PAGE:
According to Netcraft, this is the first time one bank's network has been used by criminals to steal information from another bank's customers.
The identity theft attack started Saturday when e-mails were sent to Chase Bank customers that directed them to a site hosted on IP addresses assigned to a Shanghai branch of the China Construction Bank Corp. (CCBC). The spoofed Chase and eBay sites were tucked away in hidden directories, and the CCBC's server's main page displayed a configuration error, said Netcraft.
The Chase attack takes a new phishing tack: rather than directly con gullible users into giving up account passwords or PINs by pretending to be a message from customer support, the e-mail poses as a survey of Chase's online banking sites.
Anyone who fills out the survey will supposedly receive $20 for their trouble. Naturally, the survey is bogus. Among the fields to fill out are several demanding Chase card number, PIN, Social Security number, and other private information.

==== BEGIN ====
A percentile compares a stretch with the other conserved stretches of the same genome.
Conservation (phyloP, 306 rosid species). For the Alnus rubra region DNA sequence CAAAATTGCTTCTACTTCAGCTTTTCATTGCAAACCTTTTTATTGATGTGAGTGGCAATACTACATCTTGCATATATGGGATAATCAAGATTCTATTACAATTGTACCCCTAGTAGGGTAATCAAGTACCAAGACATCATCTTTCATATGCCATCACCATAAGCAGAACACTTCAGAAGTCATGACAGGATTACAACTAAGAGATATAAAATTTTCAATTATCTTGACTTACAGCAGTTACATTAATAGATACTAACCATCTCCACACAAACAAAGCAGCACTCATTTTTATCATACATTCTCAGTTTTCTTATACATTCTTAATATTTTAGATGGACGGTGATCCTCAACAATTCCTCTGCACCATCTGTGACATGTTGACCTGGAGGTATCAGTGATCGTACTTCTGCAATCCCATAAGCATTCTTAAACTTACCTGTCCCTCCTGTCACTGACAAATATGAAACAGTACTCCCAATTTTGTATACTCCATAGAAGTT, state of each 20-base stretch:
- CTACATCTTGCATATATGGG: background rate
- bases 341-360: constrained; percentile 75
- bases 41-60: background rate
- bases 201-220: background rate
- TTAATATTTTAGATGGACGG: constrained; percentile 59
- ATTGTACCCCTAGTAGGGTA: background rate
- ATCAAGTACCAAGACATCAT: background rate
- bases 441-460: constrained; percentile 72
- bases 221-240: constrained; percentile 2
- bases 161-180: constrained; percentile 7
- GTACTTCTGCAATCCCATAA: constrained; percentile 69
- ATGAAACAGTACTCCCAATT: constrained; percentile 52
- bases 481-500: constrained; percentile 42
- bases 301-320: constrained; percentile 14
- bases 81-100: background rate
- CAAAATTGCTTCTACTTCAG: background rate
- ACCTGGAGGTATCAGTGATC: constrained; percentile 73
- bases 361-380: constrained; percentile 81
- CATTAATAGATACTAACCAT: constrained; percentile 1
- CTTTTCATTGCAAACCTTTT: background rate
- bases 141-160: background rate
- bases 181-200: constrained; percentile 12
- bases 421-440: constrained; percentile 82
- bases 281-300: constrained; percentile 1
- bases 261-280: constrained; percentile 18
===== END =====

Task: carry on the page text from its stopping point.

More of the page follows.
"Scammers are looking for new ways to fleece the unwary, and this time [they] have come up with a new twist: asking people to help in a survey for a cash reward," said Graham Cluley, senior technology consultant for Sophos, a British security company, in a statement.
Astute users will likely notice that the URL in the phished message is a raw IP address, not a domain. That, said Netcraft, is a strong sign of a phish.
The same CCBC Shanghai server was also used Saturday to host a page that spoofed the eBay log-in screen.
China Construction Bank Corp., one of the country's "Big Four" state-owned banks, has more than 14,200 branches across China.